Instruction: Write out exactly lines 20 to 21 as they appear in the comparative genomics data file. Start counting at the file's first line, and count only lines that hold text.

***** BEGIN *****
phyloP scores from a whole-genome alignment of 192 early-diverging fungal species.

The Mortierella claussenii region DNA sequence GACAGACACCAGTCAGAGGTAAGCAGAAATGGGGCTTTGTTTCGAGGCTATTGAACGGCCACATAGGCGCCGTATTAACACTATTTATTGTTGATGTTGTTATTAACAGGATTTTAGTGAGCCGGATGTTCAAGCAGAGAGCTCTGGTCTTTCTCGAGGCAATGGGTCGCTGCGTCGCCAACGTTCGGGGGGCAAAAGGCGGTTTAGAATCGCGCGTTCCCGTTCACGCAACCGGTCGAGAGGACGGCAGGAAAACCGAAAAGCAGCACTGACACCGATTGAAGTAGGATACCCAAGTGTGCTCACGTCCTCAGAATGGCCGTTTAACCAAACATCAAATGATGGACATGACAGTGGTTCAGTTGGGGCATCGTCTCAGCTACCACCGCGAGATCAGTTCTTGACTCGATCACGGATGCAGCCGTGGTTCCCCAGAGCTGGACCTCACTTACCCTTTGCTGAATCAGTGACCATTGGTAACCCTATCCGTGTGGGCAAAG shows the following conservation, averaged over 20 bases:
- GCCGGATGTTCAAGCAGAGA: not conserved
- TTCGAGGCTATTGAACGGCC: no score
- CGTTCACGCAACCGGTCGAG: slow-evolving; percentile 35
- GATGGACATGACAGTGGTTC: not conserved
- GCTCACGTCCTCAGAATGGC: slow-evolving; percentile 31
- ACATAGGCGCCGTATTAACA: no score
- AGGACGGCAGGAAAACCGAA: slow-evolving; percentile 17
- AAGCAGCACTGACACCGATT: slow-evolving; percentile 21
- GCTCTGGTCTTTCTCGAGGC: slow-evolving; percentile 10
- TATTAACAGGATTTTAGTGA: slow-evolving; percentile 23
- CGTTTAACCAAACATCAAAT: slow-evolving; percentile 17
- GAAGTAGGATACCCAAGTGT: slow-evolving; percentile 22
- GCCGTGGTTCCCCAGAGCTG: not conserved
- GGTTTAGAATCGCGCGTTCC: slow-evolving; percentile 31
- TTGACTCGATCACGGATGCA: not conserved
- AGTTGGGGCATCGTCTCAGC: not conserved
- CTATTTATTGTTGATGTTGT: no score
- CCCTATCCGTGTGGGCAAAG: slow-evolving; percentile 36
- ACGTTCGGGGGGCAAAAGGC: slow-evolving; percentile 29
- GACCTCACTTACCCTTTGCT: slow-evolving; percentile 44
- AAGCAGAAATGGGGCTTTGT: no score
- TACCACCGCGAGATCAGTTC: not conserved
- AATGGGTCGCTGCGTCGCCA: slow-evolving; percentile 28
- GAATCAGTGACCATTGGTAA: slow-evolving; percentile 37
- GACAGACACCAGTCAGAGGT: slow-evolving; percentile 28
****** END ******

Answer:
- CCCTATCCGTGTGGGCAAAG: slow-evolving; percentile 36
- ACGTTCGGGGGGCAAAAGGC: slow-evolving; percentile 29